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22 May

In the headlines

Rishi Sunak will meet his ethics adviser today to discuss whether to formally investigate Suella Braverman over her handling of a speeding ticket. The Home Secretary asked civil servants for help arranging a private speed awareness course last year, a potential breach of the ministerial code. Drug driving is now more common in the UK than drink driving, says the Daily Mail. A new police report shows that around 80 motorists are caught under the influence of narcotics every day, but many escape justice because their blood tests take too long to process. Jeff Bezos’s new £400m superyacht has a wooden figurehead that appears to be modeled on his girlfriend Lauren Sánchez. The Amazon founder’s 417ft vessel, reportedly the world’s largest sailing boat, has been spotted on its maiden voyage around the Mediterranean.


The winners of this year’s Close-Up Photographer of the Year challenge – celebrating images with a “minimalist style” – include the tip of a calla-lily petal; an owlfly perched on a slender stem in a meadow in Lorraine, France; four comatricha nigra slime moulds; and a sawfly larva clutching a vertical stalk. See the rest here.

Inside politics

During the National Conservatism Conference last week, says Daniel Hannan in The Sunday Telegraph, it struck me just how much our political centre of gravity has moved to the left since the turn of the century, when Labour opposed wealth taxes and Peter Mandelson declared “we are all Thatcherites now”. What happened? It’s in part because of the financial crisis, when public money was used to rescue rich bankers “from their own mistakes”. Social media has elevated “emotion and intuition over reason and logic”. Lockdowns made everyone “more collectivist”. Worst of all, people have come to believe we are living under a free-market system – when in fact “we are taxing and spending vastly more than during the Blair years”.

Eating in

Here’s an absolutely delicious idea, says LifeHacker: “cure an egg yolk in soy sauce”. Leaving a fresh yolk in a bath of soy for a few hours, with a dash of vinegar or mirin, creates a “jammy, savoury disc” that’s equally at home on a piece of toast or a slice of pizza. The science is simple enough: the yolk’s semi-permeable membrane absorbs saltiness from the soy by osmosis, concentrating its flavour and creating a firmer texture that means it can be comfortably spread without dripping everywhere. And on a non-scientific level, it’s really tasty.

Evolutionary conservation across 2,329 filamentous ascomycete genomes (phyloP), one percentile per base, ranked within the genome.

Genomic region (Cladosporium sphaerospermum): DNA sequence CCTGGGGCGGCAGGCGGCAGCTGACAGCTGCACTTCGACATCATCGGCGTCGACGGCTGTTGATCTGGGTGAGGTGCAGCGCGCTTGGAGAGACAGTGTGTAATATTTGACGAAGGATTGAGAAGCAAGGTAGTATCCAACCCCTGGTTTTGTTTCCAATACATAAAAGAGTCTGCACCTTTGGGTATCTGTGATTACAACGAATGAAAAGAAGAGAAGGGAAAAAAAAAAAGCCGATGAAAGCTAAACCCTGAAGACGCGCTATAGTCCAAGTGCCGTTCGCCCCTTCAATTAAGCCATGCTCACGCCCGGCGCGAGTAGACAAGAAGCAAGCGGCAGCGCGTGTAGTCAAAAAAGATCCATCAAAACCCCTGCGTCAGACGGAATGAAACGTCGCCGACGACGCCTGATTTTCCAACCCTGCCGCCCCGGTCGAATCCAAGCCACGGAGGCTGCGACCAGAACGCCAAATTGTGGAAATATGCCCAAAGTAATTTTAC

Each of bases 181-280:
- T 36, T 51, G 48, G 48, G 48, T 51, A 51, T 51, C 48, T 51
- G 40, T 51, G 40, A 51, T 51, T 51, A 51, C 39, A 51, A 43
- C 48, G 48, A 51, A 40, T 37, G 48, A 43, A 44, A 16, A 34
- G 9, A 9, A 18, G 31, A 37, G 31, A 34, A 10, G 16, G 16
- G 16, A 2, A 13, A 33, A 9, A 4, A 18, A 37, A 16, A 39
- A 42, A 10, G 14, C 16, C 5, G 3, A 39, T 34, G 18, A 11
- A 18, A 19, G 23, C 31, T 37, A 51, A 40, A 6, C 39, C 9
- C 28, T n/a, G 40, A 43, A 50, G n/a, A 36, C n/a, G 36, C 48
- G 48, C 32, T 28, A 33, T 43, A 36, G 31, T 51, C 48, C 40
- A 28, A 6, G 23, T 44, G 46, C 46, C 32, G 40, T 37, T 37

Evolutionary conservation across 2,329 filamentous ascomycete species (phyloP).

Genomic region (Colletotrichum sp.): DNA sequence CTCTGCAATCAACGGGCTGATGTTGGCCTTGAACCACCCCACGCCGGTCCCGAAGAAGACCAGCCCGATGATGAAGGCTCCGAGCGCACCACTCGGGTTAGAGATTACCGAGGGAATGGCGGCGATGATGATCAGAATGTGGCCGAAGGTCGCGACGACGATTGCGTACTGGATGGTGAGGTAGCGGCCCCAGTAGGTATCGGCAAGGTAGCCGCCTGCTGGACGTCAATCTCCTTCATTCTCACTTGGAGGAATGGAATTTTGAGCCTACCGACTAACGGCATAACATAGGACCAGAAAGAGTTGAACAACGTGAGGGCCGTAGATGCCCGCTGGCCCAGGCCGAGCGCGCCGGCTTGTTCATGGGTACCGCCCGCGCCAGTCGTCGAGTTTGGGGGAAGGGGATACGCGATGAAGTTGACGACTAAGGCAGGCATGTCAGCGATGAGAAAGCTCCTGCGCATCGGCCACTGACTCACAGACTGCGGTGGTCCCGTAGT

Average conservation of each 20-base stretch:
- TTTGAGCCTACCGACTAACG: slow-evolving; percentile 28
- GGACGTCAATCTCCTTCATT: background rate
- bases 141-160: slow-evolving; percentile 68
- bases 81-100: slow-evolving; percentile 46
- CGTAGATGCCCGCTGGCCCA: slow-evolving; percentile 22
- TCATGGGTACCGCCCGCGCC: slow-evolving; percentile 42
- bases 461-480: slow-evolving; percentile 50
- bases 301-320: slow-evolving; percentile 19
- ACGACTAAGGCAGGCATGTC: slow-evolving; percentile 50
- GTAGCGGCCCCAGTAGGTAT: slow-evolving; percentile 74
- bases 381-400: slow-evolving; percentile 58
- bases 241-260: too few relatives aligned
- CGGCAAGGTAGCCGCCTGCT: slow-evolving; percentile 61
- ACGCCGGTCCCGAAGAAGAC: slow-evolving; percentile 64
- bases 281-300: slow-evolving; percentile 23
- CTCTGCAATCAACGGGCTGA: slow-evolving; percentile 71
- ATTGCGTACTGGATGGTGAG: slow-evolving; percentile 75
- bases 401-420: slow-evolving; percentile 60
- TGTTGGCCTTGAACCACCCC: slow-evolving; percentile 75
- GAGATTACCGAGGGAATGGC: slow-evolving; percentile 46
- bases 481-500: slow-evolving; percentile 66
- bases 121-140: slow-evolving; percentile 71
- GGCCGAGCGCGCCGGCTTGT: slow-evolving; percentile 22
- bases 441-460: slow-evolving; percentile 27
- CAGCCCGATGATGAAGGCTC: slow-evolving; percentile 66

On the money

According to the late French chef Joël Robuchon, a restaurant being awarded a Michelin star typically results in 20% more business, says Bloomberg. Two stars nets 40% more business, and three stars brings in 100% more business. A 2006 analysis of Parisian restaurants found that establishments awarded a star raised prices by 25% – and that neighbouring restaurants were also emboldened to raise prices between 5% and 13%.


Saturday marked a significant milestone in Westminster, says Politico: it was the day the Conservatives equalled New Labour’s 4,757 unbroken days – just over 13 years – in Downing Street. Those over the age of 40 will remember a time when “it felt like Tony Blair might just be prime minister forever”, and over-wrought political commentators were asking whether the Tories would “finally become extinct”. As always, the pendulum swung back.


It’s a jacket that can make drinking water from fog, says Dezeen. The brainchild of Swedish designer Pavels Hedström, the Fog-X has a sail-like mesh antenna that can be deployed to catch mist moisture and direct it into an integrated water pouch. The innovative garment, which has just won a public vote in the Lexus Design Awards, can also be fashioned into a “one-person shelter” – or just worn as a normal coat.


quoted 22.5.23

“Death helps. Death gives us something to do. Because it’s a full-time job looking the other way.”

Martin Amis